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Op-Ed: Vancouver Canucks on a losing streak, heading for high draft pick

Canucks: lacklustre

Obviously, there will be no such comment, no such reader, no such fan. For the Canucks have no such chance at taking home Lord Stanley’s mug this season. They lack enough defence, both of the defensive and offensive variety, they lack a consistent power play, they lack an effective second line and their goaltending is likely to prove good — but not great. They are, in a word, lacklustre.

After the first 20 games of the 2015-16 season they sit 7-7-6, which, if extrapolated over an entire season, would give them in the neighbourhood of 80 points. This would be a catastrophe. An unmitigated disaster.


Well, it is not because they would miss the playoffs — they are not gonna win the Cup anyhow (see above) — but because they would miss finishing at or near the bottom. After all, it has been proven that if you’re gonna fail in the NHL then failing magnificently gets results (see Edmonton Oilers).

Despite the NHL draft now being conducted as a lottery that includes all 14 teams which fail to make the playoffs, 80 points isn’t going to get them a viable shot at the number one overall pick. It would get them a shot at being in the top (bottom) 10 and little else. They need to drop to the depths of last season’s Buffalo Sabres (54 points), Arizona Coyotes (56 points) and Oilers (62 points and the 1st overall pick, courtesy a lucky lottery draw).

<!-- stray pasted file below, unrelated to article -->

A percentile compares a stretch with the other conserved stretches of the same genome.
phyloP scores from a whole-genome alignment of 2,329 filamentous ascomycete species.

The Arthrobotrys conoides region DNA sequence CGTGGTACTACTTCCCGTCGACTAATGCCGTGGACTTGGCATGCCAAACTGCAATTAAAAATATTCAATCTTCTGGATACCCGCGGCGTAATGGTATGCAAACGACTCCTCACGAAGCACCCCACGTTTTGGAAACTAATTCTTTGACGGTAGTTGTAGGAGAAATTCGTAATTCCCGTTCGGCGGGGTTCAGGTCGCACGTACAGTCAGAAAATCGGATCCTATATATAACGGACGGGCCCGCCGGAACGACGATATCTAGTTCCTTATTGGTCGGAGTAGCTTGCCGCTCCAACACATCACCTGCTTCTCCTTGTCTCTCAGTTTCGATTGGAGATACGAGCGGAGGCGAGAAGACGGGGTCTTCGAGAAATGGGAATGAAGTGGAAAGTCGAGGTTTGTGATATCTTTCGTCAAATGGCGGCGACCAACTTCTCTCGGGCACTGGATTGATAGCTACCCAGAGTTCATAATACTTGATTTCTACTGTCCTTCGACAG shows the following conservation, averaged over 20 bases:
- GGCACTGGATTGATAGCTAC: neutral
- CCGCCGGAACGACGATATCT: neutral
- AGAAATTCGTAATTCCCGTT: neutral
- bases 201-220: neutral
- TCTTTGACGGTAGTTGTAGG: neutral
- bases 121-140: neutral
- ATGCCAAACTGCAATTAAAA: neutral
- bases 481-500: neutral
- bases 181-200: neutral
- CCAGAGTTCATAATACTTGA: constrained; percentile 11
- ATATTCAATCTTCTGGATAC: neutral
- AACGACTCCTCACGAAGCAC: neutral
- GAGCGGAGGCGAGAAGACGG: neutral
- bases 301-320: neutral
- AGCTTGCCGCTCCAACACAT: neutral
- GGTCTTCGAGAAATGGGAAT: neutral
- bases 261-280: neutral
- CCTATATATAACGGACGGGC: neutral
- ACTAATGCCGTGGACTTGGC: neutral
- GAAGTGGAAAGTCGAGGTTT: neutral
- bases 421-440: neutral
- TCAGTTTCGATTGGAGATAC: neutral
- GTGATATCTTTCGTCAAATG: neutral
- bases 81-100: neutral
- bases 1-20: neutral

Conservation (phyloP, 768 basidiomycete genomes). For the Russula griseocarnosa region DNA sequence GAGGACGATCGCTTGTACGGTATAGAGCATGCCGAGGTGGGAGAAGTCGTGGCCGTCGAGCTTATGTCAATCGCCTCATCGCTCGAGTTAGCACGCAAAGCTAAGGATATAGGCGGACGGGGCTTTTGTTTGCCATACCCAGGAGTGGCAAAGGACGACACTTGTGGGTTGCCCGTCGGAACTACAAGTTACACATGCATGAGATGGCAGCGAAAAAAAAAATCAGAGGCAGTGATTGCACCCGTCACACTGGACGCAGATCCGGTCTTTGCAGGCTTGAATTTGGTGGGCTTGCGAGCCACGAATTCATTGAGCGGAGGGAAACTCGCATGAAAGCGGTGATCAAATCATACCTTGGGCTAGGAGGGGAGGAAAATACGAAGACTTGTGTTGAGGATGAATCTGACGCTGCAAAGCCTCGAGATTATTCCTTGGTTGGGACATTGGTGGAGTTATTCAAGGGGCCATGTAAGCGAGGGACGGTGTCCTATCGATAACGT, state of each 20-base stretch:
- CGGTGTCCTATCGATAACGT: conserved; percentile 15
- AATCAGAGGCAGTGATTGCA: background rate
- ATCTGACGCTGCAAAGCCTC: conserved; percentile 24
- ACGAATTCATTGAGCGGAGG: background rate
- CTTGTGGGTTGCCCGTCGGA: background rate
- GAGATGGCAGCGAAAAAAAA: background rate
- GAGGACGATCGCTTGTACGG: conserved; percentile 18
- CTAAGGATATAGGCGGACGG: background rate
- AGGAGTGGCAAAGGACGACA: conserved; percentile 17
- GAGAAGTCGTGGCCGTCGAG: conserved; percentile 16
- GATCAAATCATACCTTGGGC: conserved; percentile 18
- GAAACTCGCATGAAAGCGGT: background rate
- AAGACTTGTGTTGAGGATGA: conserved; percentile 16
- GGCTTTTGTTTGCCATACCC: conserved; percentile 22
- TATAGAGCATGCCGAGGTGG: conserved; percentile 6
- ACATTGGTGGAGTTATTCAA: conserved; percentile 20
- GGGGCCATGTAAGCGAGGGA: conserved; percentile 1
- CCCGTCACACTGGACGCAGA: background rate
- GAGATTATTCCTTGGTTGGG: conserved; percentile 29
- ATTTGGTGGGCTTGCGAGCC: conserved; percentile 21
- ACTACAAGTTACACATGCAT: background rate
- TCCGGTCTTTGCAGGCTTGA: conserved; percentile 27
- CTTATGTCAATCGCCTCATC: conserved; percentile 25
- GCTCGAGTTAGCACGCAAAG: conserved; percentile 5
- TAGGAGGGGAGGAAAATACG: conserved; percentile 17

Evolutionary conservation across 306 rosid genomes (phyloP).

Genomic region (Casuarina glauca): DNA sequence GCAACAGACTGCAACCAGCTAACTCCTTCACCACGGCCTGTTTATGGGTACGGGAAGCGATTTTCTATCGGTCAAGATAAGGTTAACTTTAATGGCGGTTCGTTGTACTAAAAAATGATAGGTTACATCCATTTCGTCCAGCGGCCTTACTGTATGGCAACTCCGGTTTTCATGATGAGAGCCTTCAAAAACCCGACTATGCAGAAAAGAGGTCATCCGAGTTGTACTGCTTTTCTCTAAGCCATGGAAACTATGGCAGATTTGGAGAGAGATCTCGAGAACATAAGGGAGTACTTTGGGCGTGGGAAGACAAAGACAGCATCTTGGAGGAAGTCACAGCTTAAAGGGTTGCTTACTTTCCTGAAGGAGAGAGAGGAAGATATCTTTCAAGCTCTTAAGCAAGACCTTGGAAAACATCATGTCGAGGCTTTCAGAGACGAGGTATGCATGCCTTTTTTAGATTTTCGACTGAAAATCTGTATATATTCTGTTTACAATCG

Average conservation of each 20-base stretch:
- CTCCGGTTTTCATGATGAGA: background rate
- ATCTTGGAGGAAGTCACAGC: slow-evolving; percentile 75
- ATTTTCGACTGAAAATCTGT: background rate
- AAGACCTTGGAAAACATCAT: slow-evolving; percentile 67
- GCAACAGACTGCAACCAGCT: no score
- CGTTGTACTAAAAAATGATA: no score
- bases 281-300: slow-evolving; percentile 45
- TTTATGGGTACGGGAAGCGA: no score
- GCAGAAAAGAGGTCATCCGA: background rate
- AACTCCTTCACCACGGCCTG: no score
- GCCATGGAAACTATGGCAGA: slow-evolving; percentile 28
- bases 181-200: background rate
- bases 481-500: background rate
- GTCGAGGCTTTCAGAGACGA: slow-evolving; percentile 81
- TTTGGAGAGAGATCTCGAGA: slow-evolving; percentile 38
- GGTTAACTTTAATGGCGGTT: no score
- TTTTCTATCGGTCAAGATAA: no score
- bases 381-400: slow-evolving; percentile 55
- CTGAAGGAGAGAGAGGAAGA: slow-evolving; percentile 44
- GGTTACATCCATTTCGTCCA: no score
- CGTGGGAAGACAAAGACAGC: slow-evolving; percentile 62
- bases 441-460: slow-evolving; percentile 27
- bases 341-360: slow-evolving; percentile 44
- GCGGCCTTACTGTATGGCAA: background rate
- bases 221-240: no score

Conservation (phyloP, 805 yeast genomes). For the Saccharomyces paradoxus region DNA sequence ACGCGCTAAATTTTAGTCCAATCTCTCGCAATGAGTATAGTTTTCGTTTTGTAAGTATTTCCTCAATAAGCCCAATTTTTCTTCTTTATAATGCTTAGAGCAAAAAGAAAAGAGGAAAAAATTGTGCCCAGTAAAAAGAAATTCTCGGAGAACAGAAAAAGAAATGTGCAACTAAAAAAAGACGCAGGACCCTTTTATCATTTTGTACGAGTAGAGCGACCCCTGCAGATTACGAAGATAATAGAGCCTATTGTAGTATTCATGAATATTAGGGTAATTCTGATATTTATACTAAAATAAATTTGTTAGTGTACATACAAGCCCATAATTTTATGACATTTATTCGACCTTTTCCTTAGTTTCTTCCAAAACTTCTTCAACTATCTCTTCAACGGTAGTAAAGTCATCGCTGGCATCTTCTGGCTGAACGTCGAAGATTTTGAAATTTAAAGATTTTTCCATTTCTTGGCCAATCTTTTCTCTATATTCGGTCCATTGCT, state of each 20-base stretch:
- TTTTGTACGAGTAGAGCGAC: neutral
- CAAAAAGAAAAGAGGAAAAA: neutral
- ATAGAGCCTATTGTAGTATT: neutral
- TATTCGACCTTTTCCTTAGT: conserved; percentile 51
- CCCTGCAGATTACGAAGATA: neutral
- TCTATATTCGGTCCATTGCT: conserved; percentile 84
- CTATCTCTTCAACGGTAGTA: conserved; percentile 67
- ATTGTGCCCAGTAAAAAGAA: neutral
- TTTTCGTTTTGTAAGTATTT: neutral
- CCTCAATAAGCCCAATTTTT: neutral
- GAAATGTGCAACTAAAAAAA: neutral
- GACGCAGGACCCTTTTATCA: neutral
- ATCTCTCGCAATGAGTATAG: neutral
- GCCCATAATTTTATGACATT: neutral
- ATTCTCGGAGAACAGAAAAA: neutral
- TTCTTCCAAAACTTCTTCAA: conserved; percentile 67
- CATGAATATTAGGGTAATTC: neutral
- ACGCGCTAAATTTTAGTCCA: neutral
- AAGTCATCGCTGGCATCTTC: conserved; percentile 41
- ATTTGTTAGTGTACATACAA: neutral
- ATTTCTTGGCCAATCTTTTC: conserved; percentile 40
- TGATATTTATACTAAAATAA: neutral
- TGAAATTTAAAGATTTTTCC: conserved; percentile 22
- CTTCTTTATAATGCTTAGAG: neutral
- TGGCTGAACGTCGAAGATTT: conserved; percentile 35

Though the 2016 draft is considered a deep one there is not so much point in finishing eighth, not when you’re capable of doing better (worse). The Canuck Nation are surely hoping for better, meaning that given their team is not a contender they’d like to see them finish closer to the very bottom.

Phenom Auston Matthews

Finishing fifth from last should do it; such a placing would give them an 8.5 percent chance at Auston Matthews, the consensus overall number one playing with the ZSC Lions of the Swiss National League A. Matthews was setting records in the USHL, America’s top junior league, and felt, rightly so, that he needed the challenge of professional hockey.

A back injury has sidelined him but had he not been hurt and had he kept up his scoring clip (14 games., 10 g., 7 a. for 17 p.) he’d be in the SNL’s top 10 in scoring.

If they didn’t get Matthews, fifth from the bottom still gives them an impact player. Other strong players include three whose fathers played in the NHL, Matthew Tkachuk (dad Keith), Jakob Chychrun (dad Jeff) and Kieffer Bellows (dad Brian). It is early but all are being touted highly and the draft itself is being touted as good or better than the impressive 2015 draft pool.

“The 2016 draft is going to be real interesting,” David Gregory of NHL Central Scouting said. “There are some very good players. It might even be deeper for a longer period of time than the 2015 draft, but that’s something you really can’t say or know until you watch these players a full season.”

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Canucks losing streak

Why allow Edmonton to again get the number one overall pick, as consistent failure has given them for so long? Four first-overall picks in six years (Taylor Hall, 2010, Ryan Nugent-Hopkins (2011), Nail Yakupov (2012) and Connor McDavid (2015). Not to mention the player who may turn out to be as good as any of them, Leon Draisaitl, taken third overall in 2014.

Vancouver was 3-0-1 after their first four games but since have gone 4-7-5, including 1-5-2 in their last eight. That’s the pace they need to accomplish anything beyond getting experience for the young talent they already have and ticking a year off the contracts of veterans no longer earning their keep (see Alex Edler, Chris Higgins and Ryan Miller).

The bottom line is – accent upon ‘bottom’ – Vancouver should continue their current streak of losing. If they do then from next season forward winning should become a little easier.

Unless you think they are poised to win the Stanley Cup.

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